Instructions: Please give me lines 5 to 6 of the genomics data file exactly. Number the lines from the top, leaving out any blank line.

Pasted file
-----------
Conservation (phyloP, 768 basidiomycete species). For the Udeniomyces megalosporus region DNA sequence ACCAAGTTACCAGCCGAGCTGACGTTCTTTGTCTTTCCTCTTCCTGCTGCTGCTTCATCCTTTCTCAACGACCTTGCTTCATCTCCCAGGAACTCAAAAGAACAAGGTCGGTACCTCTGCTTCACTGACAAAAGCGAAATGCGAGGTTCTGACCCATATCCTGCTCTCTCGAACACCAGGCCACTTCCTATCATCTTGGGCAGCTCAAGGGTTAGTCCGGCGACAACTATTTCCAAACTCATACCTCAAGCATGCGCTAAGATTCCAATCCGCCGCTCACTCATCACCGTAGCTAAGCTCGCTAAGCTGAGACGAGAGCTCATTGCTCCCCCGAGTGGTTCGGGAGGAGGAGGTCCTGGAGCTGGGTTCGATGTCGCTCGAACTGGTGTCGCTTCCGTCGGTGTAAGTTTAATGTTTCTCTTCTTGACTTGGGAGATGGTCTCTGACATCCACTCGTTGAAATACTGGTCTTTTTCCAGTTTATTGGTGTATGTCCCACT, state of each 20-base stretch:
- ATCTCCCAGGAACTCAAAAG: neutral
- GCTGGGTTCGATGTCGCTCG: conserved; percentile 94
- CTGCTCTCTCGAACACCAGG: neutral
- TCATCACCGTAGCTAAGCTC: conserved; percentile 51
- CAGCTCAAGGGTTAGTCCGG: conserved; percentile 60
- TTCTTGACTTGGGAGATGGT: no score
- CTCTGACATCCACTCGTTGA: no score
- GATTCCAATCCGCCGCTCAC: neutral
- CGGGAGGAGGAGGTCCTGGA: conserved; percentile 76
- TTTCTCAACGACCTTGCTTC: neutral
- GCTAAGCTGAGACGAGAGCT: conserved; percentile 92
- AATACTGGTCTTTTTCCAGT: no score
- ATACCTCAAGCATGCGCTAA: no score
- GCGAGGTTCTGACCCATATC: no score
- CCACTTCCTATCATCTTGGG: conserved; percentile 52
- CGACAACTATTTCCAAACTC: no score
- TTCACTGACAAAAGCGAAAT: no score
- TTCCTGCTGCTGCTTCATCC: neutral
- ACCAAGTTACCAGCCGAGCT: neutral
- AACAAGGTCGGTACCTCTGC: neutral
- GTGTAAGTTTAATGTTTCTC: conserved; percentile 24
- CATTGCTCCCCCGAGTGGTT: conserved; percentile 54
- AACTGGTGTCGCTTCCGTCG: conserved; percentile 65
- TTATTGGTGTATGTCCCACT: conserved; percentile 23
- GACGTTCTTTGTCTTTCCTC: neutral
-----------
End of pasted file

- TCATCACCGTAGCTAAGCTC: conserved; percentile 51
- CAGCTCAAGGGTTAGTCCGG: conserved; percentile 60